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Before we dive into this week’s blog post, have you seen my FREE teaching strategies guide for dual-language teachers? In this guide, I am sharing nine teaching strategies that will help you set your students on a path towards biliteracy and bilingualism. These are strategies you can start implementing immediately and see amazing results. Click here to get your own copy of the free guide. You can thank me later!
When I started teaching, if anyone offered a class on how to make cute anchor charts, I would have signed up! First of all, I like pretty things. But second of all, my anchor-chart-making skills are not that strong. Sure, if you give me unlimited time, I can get the job done. But who has time for that? Let’s face it! Teachers are already overworked! Staying up late to create beautiful anchor charts just wasn’t gonna happen. But then, something magical happened! I learned how to print anchor charts. This is by far the best teacher hack I have ever learned!
If you want to save yourself some time and purchase pre-made printable anchor charts, you can check the ones I have created. I have upper elementary anchor charts for most reading skills and strategies. They are available in English and Spanish. You can check them out by clicking here!
Why are anchor charts important?
Before we begin talking about how to print anchor charts, we first must discuss why we should even bother using anchor charts in the first place. Anchor charts are records of learning. They help students understand what they are learning by making the content “visible” to them. They are also a great way for students to remember/revisit what they have learned in the past.
I use anchor charts in my classroom to introduce and review reading strategies, grammar rules, and even classroom procedures. Anchor charts should be easy to read, visually appealing, and interactive.
Beware of Posters!
One of the biggest mistakes I see teachers making when it comes to anchor charts is creating them ahead of time without any student input. It is perfectly acceptable to create a skeleton of your anchor chart. However, students must participate in at least some of the creation process. Otherwise, you are just hanging a poster on the wall.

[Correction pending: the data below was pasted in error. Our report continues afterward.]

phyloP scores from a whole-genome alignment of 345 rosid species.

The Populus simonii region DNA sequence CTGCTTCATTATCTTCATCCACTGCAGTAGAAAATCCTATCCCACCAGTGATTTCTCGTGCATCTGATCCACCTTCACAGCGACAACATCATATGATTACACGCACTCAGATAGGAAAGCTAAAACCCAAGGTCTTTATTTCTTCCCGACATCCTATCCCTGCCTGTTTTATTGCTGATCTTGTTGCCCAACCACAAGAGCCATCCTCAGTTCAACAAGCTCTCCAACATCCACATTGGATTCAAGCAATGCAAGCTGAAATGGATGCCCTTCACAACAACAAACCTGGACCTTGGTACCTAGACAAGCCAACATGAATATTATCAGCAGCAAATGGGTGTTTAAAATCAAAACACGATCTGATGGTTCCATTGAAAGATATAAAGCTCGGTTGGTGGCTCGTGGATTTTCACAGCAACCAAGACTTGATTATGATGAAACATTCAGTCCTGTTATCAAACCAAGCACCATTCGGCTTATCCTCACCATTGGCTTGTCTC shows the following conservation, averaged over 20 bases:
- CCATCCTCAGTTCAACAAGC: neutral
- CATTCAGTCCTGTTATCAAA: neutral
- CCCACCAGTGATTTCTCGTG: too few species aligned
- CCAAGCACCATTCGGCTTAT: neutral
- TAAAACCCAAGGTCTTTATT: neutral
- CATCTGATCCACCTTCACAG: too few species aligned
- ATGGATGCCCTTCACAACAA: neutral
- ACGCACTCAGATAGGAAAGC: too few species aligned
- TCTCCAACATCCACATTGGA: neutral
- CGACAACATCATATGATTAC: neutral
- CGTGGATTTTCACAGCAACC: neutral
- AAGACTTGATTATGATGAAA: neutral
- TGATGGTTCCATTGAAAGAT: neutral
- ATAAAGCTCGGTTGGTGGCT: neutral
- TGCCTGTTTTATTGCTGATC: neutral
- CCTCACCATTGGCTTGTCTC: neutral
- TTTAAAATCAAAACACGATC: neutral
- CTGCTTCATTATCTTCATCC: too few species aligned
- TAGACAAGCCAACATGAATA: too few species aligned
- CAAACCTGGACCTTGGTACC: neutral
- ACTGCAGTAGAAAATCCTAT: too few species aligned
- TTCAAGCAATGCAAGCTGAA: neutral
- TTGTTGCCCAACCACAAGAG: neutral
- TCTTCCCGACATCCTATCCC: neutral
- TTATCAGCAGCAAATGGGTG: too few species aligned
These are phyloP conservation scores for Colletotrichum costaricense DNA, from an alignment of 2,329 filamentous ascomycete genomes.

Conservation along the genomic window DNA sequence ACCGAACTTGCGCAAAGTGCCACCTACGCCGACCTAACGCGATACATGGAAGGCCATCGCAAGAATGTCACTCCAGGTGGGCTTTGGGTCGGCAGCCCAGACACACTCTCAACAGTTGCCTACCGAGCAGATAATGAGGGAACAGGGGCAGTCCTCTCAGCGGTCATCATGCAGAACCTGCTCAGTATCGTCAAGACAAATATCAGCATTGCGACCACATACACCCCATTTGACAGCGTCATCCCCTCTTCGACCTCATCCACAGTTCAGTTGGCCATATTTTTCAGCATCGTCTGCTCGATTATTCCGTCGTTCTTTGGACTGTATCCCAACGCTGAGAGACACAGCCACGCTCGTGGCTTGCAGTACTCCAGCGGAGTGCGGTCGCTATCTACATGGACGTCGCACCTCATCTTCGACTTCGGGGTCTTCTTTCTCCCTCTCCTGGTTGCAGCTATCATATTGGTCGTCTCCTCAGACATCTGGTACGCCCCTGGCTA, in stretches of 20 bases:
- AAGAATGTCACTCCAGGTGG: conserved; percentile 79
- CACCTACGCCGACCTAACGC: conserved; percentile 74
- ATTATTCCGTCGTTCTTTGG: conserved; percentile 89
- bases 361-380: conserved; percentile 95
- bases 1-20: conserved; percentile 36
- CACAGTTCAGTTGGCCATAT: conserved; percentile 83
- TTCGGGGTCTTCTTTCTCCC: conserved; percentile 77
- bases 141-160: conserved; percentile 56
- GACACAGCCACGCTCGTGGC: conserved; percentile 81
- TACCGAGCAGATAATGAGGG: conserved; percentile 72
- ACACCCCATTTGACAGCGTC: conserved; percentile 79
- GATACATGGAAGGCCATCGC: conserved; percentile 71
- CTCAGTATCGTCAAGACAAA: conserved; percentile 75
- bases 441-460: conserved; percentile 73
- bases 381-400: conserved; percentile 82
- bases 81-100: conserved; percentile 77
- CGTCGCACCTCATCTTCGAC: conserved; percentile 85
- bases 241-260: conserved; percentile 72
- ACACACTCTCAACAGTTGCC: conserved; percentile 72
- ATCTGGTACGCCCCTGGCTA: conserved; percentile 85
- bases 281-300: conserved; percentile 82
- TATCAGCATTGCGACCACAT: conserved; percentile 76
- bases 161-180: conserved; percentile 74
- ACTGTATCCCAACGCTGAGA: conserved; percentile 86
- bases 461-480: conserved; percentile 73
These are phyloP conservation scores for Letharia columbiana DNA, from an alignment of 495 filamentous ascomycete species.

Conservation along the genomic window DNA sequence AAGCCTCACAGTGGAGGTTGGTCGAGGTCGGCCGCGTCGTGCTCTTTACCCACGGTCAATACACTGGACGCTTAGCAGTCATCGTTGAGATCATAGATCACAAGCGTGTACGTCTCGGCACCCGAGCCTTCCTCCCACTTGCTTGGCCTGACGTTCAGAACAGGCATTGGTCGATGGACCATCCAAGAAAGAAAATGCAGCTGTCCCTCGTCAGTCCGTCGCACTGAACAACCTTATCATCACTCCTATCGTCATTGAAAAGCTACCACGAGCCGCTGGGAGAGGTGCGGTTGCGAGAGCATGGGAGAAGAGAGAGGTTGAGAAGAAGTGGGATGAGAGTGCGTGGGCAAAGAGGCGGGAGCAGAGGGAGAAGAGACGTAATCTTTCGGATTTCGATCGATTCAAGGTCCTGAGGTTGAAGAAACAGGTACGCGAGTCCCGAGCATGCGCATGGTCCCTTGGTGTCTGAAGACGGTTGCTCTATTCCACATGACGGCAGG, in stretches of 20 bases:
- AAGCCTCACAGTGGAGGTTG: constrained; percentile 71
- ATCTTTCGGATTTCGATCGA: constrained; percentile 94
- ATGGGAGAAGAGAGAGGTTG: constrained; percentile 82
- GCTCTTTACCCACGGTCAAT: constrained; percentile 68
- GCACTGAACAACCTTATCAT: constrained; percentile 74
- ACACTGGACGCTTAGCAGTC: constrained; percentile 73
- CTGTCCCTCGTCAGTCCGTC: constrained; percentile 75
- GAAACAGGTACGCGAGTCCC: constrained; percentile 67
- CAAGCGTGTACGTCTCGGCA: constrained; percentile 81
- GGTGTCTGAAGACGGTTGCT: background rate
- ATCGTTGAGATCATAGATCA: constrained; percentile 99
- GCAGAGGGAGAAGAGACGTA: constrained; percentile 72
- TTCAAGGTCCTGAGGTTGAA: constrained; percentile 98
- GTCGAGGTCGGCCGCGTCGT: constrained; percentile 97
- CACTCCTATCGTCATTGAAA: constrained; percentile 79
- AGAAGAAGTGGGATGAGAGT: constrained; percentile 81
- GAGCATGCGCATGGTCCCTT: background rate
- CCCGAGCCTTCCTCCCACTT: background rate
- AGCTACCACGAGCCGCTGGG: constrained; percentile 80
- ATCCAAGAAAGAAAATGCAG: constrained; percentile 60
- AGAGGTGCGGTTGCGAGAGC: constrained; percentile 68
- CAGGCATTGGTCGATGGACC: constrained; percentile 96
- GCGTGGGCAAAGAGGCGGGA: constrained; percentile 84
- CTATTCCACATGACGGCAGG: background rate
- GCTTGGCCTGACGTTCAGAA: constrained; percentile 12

This is why I always make sure my anchor charts have plenty of blank spaces that I can complete with my students during the lesson. This is how we make our charts interactive.
My life before I learned how to print anchor charts
I don’t mean to sound dramatic, but I remember spending the week of Thanksgiving break batch-creating anchor charts for my classroom when I first started teaching. I spent hours upon hours sketching, tracing, and coloring the most beautiful anchor charts I had ever made in my whole life. And then I realized, the break was over, and I had done nothing else.
Before I learned how to print anchor charts, I lived two extremes. I either had beautiful anchor charts that took hours to create or hideous anchor charts that I created on the spot with my students. And both of those were not working for me.
Having pre-made anchor charts was great, but took too long. But the anchor charts I created on the spot were so ugly that I was embarrassed to put them up in my room. Inevitably, I would end up staying late after school to recreate them.
My life after I learned how to print anchor charts
I remember the first time I realized I could print a PDF on multiple pages and tape it together to create a large poster. I immediately thought, “Now I know how to print anchor charts. Score!”
I had already been creating interactive notebook pages for my students, so they could take notes during our lessons. I would create my anchor chart on the spot, following what I had already included in their notes. The students’ notes had blank spaces to add information throughout the lesson.
So, instead of reinventing the wheel, I took the note pages I had already created and turned them into anchor charts that I could easily print and use in my classroom. All it took was one try for me to realize that I would never go back to creating regular anchor charts again.
The benefits of printable anchor charts